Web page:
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Am J Epidemiol. 2003 Jul 15;158(2):110-7.

Transmission potential of smallpox: estimates based on detailed data from an outbreak.

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Department of Medical Biometry, University of Tübingen, Tübingen, Germany.


Recent discussions on the use of variola virus by bioterrorists have rekindled interest in the parameters that govern the transmissibility of smallpox. Here, the authors estimate by maximum likelihood the parameters of the spread of smallpox from historical data on an epidemic in 1967 in the town of Abakaliki, Nigeria, afflicting a religious group that refused vaccination. According to the authors' estimates, 79.9% (95% confidence interval (CI): 63.6, 87.9) of the infectious contacts occurred within the compounds of the cases and 93.3% (95% CI: 80.6, 98.8) among compound members and other close contacts. Each case had 0.164 (95% CI: 0, 1.31) sufficiently close contacts on average during the fever period that preceded the rash and 6.87 (95% CI: 4.52, 10.1) sufficiently close contacts during the whole course of infectivity. These results support the widely held belief that smallpox spreads slowly, mainly among close contacts, and that infectivity before the onset of rash was negligible.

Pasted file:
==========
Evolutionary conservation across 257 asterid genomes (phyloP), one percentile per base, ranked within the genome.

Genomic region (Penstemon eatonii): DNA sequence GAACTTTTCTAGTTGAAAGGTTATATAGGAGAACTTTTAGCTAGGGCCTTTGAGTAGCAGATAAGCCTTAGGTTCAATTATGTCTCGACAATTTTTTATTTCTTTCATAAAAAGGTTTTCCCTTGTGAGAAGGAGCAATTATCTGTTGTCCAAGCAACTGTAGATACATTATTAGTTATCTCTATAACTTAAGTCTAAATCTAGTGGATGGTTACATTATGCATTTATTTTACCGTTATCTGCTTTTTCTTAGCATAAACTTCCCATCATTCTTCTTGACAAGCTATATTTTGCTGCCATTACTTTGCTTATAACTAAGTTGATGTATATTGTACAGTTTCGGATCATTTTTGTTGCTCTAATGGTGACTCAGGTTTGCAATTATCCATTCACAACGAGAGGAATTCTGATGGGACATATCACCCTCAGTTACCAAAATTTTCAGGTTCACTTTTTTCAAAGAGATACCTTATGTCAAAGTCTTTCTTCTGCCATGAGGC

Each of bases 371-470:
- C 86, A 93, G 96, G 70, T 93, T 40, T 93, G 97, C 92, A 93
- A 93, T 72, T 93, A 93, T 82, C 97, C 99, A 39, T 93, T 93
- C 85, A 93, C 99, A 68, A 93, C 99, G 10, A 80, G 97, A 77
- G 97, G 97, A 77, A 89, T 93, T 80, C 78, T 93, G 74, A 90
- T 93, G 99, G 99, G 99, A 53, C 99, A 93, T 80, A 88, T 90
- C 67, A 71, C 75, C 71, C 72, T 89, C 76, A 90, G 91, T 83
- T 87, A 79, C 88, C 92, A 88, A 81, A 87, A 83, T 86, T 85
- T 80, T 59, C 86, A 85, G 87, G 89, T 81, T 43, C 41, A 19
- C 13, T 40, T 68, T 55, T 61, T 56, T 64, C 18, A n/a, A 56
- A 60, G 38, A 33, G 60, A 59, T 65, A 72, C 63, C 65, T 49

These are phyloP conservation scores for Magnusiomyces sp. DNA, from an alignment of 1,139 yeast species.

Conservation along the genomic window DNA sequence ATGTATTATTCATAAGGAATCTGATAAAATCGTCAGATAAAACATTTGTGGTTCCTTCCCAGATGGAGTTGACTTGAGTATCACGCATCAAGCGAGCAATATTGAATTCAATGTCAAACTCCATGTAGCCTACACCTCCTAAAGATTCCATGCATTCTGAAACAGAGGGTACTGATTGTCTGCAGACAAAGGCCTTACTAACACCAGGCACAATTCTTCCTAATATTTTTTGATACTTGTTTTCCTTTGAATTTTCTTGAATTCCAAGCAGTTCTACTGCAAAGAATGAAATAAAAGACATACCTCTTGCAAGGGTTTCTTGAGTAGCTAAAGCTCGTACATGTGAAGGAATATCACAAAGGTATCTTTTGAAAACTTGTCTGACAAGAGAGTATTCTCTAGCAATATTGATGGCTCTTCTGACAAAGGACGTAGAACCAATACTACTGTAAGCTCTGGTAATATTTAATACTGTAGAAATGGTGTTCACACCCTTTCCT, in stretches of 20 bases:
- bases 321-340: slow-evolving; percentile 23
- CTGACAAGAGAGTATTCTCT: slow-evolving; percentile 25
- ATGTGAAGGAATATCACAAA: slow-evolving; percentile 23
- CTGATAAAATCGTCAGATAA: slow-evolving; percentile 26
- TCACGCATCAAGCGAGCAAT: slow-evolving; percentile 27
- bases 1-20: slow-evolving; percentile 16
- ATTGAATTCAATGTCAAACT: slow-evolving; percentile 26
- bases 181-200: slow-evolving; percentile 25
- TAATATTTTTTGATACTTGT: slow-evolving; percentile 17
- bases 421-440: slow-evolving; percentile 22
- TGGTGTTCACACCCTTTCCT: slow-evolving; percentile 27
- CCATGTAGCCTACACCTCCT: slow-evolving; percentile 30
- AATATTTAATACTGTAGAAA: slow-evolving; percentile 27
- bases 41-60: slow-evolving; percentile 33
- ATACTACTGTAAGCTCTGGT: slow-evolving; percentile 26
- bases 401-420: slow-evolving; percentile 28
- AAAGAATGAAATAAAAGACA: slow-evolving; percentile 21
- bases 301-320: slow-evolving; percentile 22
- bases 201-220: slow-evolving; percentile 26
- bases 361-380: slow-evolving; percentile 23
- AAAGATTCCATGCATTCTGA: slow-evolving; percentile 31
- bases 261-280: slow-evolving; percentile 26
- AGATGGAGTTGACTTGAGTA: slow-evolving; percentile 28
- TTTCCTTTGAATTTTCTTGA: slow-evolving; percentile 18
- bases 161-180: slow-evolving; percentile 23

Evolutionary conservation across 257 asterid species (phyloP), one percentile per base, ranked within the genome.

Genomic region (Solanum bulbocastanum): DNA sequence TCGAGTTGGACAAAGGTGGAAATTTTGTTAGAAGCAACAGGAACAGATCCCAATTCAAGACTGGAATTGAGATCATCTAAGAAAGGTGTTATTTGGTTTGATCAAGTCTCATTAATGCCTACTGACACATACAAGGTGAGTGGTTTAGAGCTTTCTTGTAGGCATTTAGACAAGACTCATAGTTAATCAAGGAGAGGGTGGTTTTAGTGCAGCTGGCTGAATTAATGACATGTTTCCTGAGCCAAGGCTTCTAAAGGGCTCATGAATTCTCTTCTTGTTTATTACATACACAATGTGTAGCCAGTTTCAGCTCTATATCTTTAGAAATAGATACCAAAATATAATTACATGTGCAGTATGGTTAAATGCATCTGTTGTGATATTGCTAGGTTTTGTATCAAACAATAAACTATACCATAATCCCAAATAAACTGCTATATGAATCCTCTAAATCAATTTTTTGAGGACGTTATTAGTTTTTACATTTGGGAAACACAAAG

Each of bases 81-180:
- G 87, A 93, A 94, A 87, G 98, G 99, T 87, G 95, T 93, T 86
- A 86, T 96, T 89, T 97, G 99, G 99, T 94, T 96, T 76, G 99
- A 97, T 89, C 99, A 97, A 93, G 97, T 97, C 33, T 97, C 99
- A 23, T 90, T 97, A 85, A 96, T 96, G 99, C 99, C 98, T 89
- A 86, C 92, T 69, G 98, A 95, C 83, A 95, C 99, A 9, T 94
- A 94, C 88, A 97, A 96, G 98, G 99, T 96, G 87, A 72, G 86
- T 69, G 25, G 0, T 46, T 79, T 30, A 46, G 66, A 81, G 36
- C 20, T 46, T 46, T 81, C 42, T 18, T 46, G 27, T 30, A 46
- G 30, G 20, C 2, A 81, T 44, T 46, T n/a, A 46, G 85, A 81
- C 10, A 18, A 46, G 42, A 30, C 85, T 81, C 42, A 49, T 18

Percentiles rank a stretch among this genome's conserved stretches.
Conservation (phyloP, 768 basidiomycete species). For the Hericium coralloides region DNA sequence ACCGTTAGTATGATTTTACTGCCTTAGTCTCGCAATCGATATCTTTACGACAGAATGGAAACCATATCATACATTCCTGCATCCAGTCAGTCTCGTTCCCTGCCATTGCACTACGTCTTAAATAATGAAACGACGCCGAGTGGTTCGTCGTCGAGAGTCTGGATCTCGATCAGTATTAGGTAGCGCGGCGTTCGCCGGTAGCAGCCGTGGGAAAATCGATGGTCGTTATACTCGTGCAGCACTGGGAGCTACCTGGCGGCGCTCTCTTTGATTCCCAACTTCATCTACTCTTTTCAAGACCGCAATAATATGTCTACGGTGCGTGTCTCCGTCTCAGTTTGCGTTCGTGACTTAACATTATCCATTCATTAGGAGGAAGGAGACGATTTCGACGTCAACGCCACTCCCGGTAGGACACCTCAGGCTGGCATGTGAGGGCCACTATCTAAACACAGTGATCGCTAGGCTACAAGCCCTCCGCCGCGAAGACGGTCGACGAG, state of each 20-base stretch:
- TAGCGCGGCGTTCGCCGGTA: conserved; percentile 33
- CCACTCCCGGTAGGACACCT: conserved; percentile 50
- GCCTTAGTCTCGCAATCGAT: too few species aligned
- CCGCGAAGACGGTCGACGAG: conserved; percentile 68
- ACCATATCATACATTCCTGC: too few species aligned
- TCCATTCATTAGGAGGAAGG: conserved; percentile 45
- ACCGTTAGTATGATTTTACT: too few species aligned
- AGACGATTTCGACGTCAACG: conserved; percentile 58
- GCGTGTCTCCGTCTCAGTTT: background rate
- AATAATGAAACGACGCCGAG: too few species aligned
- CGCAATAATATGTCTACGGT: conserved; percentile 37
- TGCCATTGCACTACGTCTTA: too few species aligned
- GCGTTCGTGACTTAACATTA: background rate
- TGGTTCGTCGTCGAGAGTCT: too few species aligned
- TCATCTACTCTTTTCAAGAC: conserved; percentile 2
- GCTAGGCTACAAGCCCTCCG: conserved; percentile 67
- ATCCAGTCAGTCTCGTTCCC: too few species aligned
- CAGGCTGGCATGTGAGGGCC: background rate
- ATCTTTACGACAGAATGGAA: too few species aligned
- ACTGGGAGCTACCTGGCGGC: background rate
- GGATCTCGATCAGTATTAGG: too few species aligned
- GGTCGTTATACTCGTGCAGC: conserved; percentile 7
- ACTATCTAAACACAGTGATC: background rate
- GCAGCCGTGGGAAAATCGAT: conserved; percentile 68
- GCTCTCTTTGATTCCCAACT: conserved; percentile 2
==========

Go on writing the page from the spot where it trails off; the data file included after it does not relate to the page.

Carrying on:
[Indexed for MEDLINE]

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